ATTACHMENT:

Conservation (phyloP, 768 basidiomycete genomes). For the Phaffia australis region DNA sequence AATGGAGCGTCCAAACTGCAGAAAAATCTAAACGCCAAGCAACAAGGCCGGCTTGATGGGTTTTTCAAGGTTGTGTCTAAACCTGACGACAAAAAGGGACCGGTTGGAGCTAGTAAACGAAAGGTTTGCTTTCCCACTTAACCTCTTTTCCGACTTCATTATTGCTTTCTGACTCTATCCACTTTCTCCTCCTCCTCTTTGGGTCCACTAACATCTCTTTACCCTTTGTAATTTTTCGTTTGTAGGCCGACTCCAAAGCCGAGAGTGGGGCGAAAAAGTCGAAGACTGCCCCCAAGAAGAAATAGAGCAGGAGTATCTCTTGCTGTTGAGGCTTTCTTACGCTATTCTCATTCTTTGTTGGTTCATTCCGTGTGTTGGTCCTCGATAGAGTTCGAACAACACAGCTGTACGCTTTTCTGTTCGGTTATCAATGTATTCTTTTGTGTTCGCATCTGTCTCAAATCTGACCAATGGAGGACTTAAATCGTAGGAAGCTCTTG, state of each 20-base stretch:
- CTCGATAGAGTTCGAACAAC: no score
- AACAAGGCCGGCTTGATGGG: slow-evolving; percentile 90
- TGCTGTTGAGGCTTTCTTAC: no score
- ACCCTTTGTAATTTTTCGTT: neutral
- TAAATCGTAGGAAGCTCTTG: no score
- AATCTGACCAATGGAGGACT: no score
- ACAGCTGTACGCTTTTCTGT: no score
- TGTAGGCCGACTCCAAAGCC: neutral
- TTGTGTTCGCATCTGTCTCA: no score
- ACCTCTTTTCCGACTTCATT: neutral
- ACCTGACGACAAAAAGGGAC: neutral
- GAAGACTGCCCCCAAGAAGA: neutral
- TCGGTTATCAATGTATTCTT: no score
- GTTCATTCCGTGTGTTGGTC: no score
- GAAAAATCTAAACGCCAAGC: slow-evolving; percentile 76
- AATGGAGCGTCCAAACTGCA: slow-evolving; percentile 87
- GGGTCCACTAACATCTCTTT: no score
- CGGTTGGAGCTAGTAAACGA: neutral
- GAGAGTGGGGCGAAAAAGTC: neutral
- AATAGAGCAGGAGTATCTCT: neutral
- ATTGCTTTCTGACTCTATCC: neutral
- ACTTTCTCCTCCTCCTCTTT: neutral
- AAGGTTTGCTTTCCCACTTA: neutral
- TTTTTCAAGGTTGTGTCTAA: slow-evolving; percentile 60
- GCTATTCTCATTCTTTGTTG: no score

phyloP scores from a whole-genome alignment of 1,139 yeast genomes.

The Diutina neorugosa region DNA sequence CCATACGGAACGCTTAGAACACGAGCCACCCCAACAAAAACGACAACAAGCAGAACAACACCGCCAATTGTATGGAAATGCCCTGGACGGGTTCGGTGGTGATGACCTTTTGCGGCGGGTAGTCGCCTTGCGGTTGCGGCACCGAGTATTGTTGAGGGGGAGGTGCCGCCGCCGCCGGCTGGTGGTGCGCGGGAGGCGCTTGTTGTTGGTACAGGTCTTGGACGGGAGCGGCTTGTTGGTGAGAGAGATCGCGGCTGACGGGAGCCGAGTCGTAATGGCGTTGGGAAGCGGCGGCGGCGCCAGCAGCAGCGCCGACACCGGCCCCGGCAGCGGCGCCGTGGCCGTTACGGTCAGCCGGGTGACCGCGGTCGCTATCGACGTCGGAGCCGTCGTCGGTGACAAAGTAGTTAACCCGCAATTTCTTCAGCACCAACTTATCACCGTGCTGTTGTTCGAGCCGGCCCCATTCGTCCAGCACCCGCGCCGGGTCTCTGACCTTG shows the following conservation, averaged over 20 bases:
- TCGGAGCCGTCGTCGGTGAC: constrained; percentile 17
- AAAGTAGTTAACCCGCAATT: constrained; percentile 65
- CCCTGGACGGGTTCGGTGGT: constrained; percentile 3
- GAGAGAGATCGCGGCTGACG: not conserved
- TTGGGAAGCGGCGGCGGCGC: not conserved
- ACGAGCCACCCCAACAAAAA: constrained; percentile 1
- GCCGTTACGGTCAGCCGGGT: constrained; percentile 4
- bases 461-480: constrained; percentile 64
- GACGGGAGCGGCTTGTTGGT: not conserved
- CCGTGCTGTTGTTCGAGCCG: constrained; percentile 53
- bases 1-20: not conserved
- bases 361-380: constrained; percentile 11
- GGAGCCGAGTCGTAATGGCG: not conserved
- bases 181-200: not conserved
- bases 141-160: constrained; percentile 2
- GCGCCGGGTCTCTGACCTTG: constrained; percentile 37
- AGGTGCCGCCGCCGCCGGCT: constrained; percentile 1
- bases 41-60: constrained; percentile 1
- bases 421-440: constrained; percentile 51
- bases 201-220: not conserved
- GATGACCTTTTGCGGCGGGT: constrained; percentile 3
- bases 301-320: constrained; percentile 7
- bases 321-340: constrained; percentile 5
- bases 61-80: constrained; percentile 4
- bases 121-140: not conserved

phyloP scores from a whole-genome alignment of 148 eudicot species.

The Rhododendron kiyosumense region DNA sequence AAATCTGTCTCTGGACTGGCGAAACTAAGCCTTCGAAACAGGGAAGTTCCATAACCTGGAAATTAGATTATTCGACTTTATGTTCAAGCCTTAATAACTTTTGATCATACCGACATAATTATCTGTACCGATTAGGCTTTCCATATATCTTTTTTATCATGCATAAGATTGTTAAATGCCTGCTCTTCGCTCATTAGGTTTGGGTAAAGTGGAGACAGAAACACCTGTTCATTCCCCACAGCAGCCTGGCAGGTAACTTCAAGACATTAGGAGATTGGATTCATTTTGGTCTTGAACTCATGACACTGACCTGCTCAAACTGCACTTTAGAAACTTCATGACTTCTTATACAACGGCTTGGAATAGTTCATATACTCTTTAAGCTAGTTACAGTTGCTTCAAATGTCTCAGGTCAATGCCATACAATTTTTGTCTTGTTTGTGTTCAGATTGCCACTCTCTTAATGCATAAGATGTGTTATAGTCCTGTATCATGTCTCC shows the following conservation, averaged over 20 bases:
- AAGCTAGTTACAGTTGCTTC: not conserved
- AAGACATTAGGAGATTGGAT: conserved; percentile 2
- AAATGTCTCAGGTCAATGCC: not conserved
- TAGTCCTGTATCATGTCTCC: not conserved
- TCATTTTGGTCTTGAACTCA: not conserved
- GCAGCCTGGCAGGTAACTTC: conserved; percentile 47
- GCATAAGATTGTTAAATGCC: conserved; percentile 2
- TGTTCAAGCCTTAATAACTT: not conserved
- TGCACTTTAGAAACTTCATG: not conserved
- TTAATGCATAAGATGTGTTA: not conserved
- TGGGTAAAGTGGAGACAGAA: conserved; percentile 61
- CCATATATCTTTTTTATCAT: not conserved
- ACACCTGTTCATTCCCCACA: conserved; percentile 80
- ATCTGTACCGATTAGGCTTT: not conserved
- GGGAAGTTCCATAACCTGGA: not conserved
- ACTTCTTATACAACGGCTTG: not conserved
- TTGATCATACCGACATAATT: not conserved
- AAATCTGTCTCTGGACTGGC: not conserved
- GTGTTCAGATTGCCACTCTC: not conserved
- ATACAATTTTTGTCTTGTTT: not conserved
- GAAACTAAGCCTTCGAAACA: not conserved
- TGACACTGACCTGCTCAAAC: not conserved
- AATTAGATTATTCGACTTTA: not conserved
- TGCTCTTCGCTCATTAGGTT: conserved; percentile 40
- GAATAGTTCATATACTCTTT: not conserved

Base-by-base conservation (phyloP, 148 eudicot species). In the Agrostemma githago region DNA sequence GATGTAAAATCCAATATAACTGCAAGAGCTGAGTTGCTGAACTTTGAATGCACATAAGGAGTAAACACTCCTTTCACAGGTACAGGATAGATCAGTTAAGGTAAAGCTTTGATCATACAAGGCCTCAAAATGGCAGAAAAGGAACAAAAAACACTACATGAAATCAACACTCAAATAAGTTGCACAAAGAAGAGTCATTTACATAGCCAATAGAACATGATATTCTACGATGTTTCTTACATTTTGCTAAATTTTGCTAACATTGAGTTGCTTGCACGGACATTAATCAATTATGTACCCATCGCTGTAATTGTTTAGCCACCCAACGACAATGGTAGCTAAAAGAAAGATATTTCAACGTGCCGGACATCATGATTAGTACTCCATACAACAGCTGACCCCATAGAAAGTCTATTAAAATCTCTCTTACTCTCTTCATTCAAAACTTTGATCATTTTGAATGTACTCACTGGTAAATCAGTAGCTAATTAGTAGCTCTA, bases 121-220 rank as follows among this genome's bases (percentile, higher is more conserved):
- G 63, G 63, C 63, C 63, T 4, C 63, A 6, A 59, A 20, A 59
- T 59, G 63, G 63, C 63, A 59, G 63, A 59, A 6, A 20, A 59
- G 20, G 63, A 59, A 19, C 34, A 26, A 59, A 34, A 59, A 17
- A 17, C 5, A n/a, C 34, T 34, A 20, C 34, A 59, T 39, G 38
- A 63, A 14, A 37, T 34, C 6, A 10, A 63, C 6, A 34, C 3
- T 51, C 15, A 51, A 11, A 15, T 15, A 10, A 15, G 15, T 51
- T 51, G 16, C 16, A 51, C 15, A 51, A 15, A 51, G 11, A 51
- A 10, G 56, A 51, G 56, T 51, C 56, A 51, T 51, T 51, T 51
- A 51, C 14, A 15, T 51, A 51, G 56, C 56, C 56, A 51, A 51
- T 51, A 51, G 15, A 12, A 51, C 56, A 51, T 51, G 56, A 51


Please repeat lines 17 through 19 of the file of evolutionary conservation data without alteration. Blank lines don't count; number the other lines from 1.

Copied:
- AATGGAGCGTCCAAACTGCA: slow-evolving; percentile 87
- GGGTCCACTAACATCTCTTT: no score
- CGGTTGGAGCTAGTAAACGA: neutral